News

4-Year-Old Boy Dies From ‘Dry Drowning’ Almost a Week After Swimming Trip

By  | 

When you go on vacation with your family, you only expect to return with wonderful memories. Sadly, that’s not the case for this Texas family whose 4-year-old boy died from ‘dry drowning’ just days after a swimming trip. The family had spent a day swimming at the Texas City Dike during Memorial Day Weekend, and the child had only been in knee-deep water. However, days later, the young boy began to experience symptoms of what appeared to be a stomach bug. And nearly a week later, the child finally succumbed to ‘dry drowning’, shattering the hearts of his devastated parents.

Tara Delgado, Frankie’s mother, described the scene just before his death to KTRK News. Paramedics had been called to the home after the boy woke up screaming due to shoulder pain.

“I walked in. I could see him lying there. They were still working on him. I’m screaming. ‘Let me just touch my baby. Maybe he needs his mama’s touch,'” said the grieving mother.

“When she (the paramedic) came in, she told us it’s what’s called dry drowning. His lungs were full of fluid. There was nothing else they could do for him.”

What Is Dry Drowning?

According to USA Today, dry drowning (also known as ‘secondary drowning’) occurs when someone ingests even a small amount of water either through the mouth or nose. If left untreated, and the fluid stays in the lungs, it can cause respiratory issues, brain injury, and can also prompt the vocal cords to spasm, all of which can lead to death—such as in the case of the Delgado family. The terrifying thing is how much longer after a water inhalation incident dry drowning can occur. While symptoms typically occur within 24 hours after leaving the body of water, death might not occur for a few more days after that.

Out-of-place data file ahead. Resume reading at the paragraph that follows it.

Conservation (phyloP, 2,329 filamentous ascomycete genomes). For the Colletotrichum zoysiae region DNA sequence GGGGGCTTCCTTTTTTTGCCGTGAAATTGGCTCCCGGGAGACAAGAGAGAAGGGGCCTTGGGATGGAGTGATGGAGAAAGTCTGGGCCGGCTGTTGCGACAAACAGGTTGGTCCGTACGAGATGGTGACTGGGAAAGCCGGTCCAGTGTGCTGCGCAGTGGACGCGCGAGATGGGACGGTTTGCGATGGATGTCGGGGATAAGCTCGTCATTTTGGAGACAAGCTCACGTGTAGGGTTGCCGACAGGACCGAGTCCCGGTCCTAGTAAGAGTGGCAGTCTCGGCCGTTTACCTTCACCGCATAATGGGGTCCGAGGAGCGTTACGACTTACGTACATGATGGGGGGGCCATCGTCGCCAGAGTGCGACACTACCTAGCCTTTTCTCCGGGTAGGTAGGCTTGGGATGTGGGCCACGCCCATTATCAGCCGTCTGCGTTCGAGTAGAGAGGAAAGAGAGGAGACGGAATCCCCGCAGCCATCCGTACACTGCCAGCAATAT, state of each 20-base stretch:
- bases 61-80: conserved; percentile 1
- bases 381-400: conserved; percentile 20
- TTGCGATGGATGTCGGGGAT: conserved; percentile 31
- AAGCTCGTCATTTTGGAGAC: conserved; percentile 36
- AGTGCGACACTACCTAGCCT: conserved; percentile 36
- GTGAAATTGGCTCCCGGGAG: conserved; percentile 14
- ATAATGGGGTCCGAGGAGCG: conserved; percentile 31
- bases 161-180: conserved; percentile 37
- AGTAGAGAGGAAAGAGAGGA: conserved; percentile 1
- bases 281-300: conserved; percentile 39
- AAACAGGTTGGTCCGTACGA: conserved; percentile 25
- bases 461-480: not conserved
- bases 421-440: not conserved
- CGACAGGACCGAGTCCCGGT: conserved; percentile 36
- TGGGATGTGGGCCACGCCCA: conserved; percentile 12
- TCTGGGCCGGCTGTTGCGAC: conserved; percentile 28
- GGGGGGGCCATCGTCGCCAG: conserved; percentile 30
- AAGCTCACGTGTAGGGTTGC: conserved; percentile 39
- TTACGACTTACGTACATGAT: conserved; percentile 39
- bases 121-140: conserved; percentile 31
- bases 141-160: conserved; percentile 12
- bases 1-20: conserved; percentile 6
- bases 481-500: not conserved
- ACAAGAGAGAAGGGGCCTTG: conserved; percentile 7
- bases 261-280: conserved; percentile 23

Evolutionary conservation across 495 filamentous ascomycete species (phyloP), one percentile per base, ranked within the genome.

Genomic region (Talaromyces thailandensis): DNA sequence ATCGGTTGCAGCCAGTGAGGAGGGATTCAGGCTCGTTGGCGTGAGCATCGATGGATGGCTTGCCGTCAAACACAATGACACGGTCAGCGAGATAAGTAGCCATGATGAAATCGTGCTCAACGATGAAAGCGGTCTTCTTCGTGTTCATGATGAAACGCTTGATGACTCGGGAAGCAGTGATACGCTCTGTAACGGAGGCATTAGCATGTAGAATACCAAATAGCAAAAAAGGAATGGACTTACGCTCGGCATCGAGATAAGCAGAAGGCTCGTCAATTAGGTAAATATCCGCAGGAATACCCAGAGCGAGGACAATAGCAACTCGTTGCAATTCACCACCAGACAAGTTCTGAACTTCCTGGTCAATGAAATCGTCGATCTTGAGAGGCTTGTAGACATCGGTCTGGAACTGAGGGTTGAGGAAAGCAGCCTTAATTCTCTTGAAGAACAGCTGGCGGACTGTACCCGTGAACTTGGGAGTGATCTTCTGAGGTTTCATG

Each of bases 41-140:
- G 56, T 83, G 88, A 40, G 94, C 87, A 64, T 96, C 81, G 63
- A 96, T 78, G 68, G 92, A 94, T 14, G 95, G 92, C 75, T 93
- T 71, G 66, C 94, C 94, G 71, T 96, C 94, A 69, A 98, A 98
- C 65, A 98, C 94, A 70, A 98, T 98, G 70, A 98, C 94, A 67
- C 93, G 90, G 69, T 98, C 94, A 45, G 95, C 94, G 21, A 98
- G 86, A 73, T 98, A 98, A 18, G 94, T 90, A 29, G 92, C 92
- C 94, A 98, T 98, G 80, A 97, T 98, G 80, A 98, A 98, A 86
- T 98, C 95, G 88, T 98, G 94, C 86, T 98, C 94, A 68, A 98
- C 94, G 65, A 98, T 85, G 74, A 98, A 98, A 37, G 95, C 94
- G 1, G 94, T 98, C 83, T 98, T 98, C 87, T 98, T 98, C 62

How Do We Prevent This?

First, you’ll always want to carefully supervise little ones around water. Whether they’re in the pool, at the beach, in a lake, or simply in the bath tub, you want to make sure they are not able to ingest any water. An article on Parenting.com states that if you suspect there is a chance your child may have inhaled water, observe them for the next few days and watch for symptoms like coughing, vomiting, difficulty breathing, or any other unusual behavior. If any of these signs are present, take them to the doctor or your nearest hospital to have your child checked out in order to avoid a tragedy.

(Image: Twitter / @skynews)